In a stretch uncomfortably reminiscent of 2008 for investors, Greece’s drawn-out debt struggle sparked broader concerns last week, sending stocks reeling and dramatizing the incomplete nature of the global economic recovery.

This story first appeared in the May 10, 2010 issue of WWD. Subscribe Today.

And the volatility is expected to continue with the fate of the Greek economy still in question, leaving investors to worry over the possible spread of the contagion to Portugal, Spain and other European nations and the effects of the uncertainty on the euro and global markets.

The S&P Retail Index fell 1.7 percent, or 7.77 points, to 443.29 Friday, making for a 6.7 percent drop for the week. The Dow Jones Industrial Average declined 1.3 percent, or 139.89 points, to 10,380.43, giving up 5.7 percent for the week, its worst contraction since March 2009. Of the 172 stocks tracked by WWD, 162 fell last week, nine rose and one held steady.

Blue chip stocks plummeted more than 1,000 points Thursday afternoon in a still-unexplained trading mishap that served only to exacerbate tensions that even long-awaited signs of strength in the U.S. job market could not ease. Employers added a better-than-expected 290,000 workers to their payrolls in April, but investors remained fixated on Europe.

“Until they do a restructuring of all the Greek debt, this type of thing is going to continue,” said James Smith, chief economist for Parsec Financial Management. “Right now, we have people [including European officials] trying to tell us everything is fine, and anybody can see it’s not fine, and whether it was partly electronic glitches or just people panicking doesn’t really change that.”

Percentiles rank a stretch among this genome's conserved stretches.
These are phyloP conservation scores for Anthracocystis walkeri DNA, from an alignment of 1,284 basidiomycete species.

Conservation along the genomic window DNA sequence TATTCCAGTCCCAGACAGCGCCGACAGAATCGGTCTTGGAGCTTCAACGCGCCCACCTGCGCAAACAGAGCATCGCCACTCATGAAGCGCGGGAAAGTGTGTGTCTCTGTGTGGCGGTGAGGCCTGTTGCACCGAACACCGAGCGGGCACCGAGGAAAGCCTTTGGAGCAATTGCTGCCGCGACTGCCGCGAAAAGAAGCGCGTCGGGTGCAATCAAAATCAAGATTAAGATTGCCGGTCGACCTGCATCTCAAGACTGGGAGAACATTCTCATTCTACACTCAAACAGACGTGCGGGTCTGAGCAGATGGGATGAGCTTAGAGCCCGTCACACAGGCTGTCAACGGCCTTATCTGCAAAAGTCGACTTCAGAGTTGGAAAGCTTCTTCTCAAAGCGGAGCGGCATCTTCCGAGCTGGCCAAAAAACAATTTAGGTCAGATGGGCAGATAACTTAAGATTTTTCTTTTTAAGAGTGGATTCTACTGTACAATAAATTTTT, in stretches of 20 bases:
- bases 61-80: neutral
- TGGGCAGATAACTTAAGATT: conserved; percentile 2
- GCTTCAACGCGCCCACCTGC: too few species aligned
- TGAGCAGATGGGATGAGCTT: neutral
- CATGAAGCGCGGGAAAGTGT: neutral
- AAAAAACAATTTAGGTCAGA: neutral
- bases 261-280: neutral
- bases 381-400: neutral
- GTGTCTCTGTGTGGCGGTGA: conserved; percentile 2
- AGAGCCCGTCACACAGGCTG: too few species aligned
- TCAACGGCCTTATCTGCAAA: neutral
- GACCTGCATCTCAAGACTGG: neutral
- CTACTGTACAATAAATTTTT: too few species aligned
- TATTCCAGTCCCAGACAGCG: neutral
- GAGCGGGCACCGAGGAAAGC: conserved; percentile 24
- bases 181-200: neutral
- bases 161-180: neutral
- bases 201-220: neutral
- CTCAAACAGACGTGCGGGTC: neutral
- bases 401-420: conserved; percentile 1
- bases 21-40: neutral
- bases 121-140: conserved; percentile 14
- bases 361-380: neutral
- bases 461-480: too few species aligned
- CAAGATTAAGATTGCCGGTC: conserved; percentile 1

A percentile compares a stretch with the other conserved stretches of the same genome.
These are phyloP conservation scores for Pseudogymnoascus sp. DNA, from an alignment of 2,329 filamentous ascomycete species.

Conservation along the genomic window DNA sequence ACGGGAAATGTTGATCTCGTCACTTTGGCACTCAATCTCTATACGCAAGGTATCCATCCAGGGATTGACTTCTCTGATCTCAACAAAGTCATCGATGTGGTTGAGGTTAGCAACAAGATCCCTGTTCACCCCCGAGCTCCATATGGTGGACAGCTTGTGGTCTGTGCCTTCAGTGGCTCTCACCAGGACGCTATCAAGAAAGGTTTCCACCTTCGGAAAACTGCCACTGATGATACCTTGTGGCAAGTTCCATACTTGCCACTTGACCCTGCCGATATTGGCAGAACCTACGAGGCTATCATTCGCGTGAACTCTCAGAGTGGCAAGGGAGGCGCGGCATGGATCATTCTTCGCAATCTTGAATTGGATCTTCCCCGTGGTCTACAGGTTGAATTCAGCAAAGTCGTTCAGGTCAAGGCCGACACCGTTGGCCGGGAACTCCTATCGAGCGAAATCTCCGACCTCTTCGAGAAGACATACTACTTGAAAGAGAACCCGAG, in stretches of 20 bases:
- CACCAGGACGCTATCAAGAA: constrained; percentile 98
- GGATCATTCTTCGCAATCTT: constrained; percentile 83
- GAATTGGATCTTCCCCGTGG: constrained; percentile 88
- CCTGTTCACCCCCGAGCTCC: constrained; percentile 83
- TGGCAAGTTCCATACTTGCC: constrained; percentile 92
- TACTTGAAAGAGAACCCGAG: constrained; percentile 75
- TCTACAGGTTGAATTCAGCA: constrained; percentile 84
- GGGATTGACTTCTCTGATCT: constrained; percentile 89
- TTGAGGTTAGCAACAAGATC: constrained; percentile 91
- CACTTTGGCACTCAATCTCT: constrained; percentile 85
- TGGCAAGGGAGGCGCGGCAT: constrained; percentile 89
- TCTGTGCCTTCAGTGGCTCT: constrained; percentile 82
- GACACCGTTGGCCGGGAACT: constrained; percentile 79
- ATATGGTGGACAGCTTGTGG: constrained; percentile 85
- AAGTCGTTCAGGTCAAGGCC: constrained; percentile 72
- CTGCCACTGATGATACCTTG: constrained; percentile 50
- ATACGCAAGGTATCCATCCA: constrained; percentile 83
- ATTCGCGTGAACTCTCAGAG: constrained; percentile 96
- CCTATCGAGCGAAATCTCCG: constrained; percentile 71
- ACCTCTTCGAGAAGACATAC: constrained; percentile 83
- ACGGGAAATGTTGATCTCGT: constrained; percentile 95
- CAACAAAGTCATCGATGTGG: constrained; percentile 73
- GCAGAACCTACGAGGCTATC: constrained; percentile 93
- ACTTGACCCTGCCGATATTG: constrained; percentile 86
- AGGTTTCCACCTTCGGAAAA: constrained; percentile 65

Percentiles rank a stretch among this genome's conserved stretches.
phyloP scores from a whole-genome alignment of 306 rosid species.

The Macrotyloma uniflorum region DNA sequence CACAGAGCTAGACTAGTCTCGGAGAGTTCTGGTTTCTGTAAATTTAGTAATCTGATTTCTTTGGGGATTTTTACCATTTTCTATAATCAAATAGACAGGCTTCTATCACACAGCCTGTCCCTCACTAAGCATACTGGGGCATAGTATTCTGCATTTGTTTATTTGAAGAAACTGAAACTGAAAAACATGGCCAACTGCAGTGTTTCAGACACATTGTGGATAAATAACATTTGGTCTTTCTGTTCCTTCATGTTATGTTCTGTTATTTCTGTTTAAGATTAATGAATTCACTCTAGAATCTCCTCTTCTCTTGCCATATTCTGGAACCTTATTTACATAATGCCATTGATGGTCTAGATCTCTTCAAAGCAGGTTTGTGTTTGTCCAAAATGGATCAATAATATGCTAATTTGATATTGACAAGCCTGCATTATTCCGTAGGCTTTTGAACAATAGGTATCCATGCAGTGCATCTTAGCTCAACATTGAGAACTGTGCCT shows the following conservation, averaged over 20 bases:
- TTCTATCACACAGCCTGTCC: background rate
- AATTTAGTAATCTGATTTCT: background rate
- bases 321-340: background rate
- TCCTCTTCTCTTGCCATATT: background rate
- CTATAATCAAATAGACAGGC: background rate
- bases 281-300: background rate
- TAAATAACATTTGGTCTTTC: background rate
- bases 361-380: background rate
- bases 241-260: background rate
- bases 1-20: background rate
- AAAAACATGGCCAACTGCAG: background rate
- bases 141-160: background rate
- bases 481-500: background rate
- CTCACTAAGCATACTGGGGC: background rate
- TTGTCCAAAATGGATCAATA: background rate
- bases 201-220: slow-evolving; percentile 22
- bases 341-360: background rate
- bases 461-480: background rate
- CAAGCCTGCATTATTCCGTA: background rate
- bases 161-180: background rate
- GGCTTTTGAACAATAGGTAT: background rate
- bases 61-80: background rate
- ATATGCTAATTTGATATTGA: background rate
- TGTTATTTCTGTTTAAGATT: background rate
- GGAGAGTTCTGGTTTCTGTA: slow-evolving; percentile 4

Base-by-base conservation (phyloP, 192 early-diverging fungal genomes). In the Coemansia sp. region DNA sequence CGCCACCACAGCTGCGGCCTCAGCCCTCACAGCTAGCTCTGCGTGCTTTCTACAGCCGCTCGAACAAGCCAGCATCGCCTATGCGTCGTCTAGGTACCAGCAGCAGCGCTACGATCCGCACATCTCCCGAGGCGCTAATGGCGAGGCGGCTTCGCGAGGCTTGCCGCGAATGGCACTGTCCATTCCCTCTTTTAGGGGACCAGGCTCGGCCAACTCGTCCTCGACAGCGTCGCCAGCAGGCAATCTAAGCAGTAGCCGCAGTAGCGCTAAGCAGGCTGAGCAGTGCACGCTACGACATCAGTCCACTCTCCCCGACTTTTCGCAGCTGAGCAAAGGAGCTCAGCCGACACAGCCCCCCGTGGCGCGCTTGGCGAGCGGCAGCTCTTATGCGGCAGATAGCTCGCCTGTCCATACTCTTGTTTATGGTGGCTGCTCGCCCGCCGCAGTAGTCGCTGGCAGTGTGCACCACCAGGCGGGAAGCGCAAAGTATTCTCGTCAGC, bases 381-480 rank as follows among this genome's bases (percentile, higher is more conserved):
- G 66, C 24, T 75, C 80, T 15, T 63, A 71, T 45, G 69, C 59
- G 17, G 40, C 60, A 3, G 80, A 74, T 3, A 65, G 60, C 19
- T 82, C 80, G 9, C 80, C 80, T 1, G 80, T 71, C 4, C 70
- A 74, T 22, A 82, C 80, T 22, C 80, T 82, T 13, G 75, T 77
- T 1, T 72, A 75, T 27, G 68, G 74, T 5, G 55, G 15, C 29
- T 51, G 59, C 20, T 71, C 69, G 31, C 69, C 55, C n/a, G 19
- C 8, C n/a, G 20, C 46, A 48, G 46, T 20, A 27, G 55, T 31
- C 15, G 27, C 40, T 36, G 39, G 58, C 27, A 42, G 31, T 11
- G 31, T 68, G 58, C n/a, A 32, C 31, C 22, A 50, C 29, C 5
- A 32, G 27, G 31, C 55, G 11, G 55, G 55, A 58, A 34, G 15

One question hanging over the markets is who owns the Greek debt that could potentially sour, and whether they have any way to protect themselves from that exposure.

“Nobody’s looking at fundamentals,” Smith said. “We have a mania going on again. The world economy is still very fragile.”

The Athex Composite Index slumped 2.9 percent to 1,630.47 during the week’s final trading session in Athens, where three people were earlier killed in protests over austerity measures intended to alleviate budget stresses. And the FTSE 100 fell 2.5 percent to 5,131.02 in London as Britain’s political leaders set about the work of putting together a government from the first hung parliament since 1973.

The resilience the U.S. economy has shown in recent months might help shield it from Europe’s troubles.

“Another recession would be unlikely from what’s happening in Europe rippling this way,” said Michael Niemira, chief economist and director of research at the International Council of Shopping Centers. He said the U.S. economy would be supported by businesses that have become lean and mean after recent cost cuts and consumers who have increased their savings rates.

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